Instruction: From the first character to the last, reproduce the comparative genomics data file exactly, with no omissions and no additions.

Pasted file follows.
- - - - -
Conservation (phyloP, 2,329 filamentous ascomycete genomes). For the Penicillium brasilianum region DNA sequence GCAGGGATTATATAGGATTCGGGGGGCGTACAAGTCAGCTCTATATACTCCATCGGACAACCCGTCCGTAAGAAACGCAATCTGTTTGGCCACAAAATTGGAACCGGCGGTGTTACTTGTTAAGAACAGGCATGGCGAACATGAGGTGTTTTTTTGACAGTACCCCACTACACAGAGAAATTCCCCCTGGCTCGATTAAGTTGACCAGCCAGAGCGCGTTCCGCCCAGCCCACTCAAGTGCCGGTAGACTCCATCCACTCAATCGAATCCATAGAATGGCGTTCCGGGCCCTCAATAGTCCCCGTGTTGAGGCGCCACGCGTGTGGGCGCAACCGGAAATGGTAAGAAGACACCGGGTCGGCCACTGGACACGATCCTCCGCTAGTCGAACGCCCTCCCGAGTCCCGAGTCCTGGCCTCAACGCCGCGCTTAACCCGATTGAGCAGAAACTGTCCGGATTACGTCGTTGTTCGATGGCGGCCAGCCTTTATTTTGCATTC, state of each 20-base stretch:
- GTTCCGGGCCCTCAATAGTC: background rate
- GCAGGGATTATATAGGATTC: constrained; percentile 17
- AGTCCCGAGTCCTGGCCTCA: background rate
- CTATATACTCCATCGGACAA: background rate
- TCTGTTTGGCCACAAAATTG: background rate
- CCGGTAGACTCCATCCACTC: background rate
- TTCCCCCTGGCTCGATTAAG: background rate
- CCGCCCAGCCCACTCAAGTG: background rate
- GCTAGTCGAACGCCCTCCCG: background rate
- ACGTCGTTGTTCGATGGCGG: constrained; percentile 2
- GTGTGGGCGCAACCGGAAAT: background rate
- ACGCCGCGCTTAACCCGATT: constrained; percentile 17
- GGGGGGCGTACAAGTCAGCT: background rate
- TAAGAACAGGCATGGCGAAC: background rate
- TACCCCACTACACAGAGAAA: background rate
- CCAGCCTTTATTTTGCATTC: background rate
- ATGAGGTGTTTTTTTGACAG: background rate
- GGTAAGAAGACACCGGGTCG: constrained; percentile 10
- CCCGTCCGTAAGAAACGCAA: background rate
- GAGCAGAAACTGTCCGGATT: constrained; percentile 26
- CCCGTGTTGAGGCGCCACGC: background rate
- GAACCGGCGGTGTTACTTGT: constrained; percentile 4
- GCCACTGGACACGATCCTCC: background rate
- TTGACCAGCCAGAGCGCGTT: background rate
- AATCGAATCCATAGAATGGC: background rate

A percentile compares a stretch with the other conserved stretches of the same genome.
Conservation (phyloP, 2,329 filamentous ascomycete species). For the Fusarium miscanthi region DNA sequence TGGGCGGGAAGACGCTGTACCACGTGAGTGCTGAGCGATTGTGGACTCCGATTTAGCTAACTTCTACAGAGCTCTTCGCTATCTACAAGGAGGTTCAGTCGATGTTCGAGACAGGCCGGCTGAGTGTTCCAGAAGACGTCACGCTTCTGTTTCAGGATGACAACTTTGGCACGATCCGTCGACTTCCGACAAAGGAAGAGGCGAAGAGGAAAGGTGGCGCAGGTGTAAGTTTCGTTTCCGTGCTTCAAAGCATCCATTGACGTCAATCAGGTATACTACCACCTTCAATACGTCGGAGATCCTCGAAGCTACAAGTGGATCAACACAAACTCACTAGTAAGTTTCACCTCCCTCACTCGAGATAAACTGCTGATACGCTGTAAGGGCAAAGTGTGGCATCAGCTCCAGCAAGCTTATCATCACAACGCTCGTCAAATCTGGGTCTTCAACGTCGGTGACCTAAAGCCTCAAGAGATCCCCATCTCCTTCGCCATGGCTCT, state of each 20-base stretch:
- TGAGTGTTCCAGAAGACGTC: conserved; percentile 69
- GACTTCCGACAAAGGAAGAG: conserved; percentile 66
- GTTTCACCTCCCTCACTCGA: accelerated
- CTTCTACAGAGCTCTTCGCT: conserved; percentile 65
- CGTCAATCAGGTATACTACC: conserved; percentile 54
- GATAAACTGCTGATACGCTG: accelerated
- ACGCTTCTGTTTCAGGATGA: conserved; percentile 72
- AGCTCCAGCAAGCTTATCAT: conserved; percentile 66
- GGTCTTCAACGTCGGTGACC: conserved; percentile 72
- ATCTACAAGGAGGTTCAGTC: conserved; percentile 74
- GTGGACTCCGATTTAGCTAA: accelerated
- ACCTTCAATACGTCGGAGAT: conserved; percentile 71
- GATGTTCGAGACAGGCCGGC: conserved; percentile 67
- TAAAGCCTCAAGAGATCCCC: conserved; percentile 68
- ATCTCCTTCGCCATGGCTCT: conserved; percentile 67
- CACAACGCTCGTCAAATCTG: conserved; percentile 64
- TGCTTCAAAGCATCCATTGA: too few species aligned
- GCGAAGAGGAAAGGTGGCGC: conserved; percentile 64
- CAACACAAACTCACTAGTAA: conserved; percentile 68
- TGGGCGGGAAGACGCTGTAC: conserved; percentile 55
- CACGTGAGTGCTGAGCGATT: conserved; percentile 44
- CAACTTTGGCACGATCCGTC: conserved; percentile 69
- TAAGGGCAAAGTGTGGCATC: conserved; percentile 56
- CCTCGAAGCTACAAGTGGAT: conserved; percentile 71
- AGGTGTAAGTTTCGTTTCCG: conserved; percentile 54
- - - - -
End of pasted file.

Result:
Conservation (phyloP, 2,329 filamentous ascomycete genomes). For the Penicillium brasilianum region DNA sequence GCAGGGATTATATAGGATTCGGGGGGCGTACAAGTCAGCTCTATATACTCCATCGGACAACCCGTCCGTAAGAAACGCAATCTGTTTGGCCACAAAATTGGAACCGGCGGTGTTACTTGTTAAGAACAGGCATGGCGAACATGAGGTGTTTTTTTGACAGTACCCCACTACACAGAGAAATTCCCCCTGGCTCGATTAAGTTGACCAGCCAGAGCGCGTTCCGCCCAGCCCACTCAAGTGCCGGTAGACTCCATCCACTCAATCGAATCCATAGAATGGCGTTCCGGGCCCTCAATAGTCCCCGTGTTGAGGCGCCACGCGTGTGGGCGCAACCGGAAATGGTAAGAAGACACCGGGTCGGCCACTGGACACGATCCTCCGCTAGTCGAACGCCCTCCCGAGTCCCGAGTCCTGGCCTCAACGCCGCGCTTAACCCGATTGAGCAGAAACTGTCCGGATTACGTCGTTGTTCGATGGCGGCCAGCCTTTATTTTGCATTC, state of each 20-base stretch:
- GTTCCGGGCCCTCAATAGTC: background rate
- GCAGGGATTATATAGGATTC: constrained; percentile 17
- AGTCCCGAGTCCTGGCCTCA: background rate
- CTATATACTCCATCGGACAA: background rate
- TCTGTTTGGCCACAAAATTG: background rate
- CCGGTAGACTCCATCCACTC: background rate
- TTCCCCCTGGCTCGATTAAG: background rate
- CCGCCCAGCCCACTCAAGTG: background rate
- GCTAGTCGAACGCCCTCCCG: background rate
- ACGTCGTTGTTCGATGGCGG: constrained; percentile 2
- GTGTGGGCGCAACCGGAAAT: background rate
- ACGCCGCGCTTAACCCGATT: constrained; percentile 17
- GGGGGGCGTACAAGTCAGCT: background rate
- TAAGAACAGGCATGGCGAAC: background rate
- TACCCCACTACACAGAGAAA: background rate
- CCAGCCTTTATTTTGCATTC: background rate
- ATGAGGTGTTTTTTTGACAG: background rate
- GGTAAGAAGACACCGGGTCG: constrained; percentile 10
- CCCGTCCGTAAGAAACGCAA: background rate
- GAGCAGAAACTGTCCGGATT: constrained; percentile 26
- CCCGTGTTGAGGCGCCACGC: background rate
- GAACCGGCGGTGTTACTTGT: constrained; percentile 4
- GCCACTGGACACGATCCTCC: background rate
- TTGACCAGCCAGAGCGCGTT: background rate
- AATCGAATCCATAGAATGGC: background rate

A percentile compares a stretch with the other conserved stretches of the same genome.
Conservation (phyloP, 2,329 filamentous ascomycete species). For the Fusarium miscanthi region DNA sequence TGGGCGGGAAGACGCTGTACCACGTGAGTGCTGAGCGATTGTGGACTCCGATTTAGCTAACTTCTACAGAGCTCTTCGCTATCTACAAGGAGGTTCAGTCGATGTTCGAGACAGGCCGGCTGAGTGTTCCAGAAGACGTCACGCTTCTGTTTCAGGATGACAACTTTGGCACGATCCGTCGACTTCCGACAAAGGAAGAGGCGAAGAGGAAAGGTGGCGCAGGTGTAAGTTTCGTTTCCGTGCTTCAAAGCATCCATTGACGTCAATCAGGTATACTACCACCTTCAATACGTCGGAGATCCTCGAAGCTACAAGTGGATCAACACAAACTCACTAGTAAGTTTCACCTCCCTCACTCGAGATAAACTGCTGATACGCTGTAAGGGCAAAGTGTGGCATCAGCTCCAGCAAGCTTATCATCACAACGCTCGTCAAATCTGGGTCTTCAACGTCGGTGACCTAAAGCCTCAAGAGATCCCCATCTCCTTCGCCATGGCTCT, state of each 20-base stretch:
- TGAGTGTTCCAGAAGACGTC: conserved; percentile 69
- GACTTCCGACAAAGGAAGAG: conserved; percentile 66
- GTTTCACCTCCCTCACTCGA: accelerated
- CTTCTACAGAGCTCTTCGCT: conserved; percentile 65
- CGTCAATCAGGTATACTACC: conserved; percentile 54
- GATAAACTGCTGATACGCTG: accelerated
- ACGCTTCTGTTTCAGGATGA: conserved; percentile 72
- AGCTCCAGCAAGCTTATCAT: conserved; percentile 66
- GGTCTTCAACGTCGGTGACC: conserved; percentile 72
- ATCTACAAGGAGGTTCAGTC: conserved; percentile 74
- GTGGACTCCGATTTAGCTAA: accelerated
- ACCTTCAATACGTCGGAGAT: conserved; percentile 71
- GATGTTCGAGACAGGCCGGC: conserved; percentile 67
- TAAAGCCTCAAGAGATCCCC: conserved; percentile 68
- ATCTCCTTCGCCATGGCTCT: conserved; percentile 67
- CACAACGCTCGTCAAATCTG: conserved; percentile 64
- TGCTTCAAAGCATCCATTGA: too few species aligned
- GCGAAGAGGAAAGGTGGCGC: conserved; percentile 64
- CAACACAAACTCACTAGTAA: conserved; percentile 68
- TGGGCGGGAAGACGCTGTAC: conserved; percentile 55
- CACGTGAGTGCTGAGCGATT: conserved; percentile 44
- CAACTTTGGCACGATCCGTC: conserved; percentile 69
- TAAGGGCAAAGTGTGGCATC: conserved; percentile 56
- CCTCGAAGCTACAAGTGGAT: conserved; percentile 71
- AGGTGTAAGTTTCGTTTCCG: conserved; percentile 54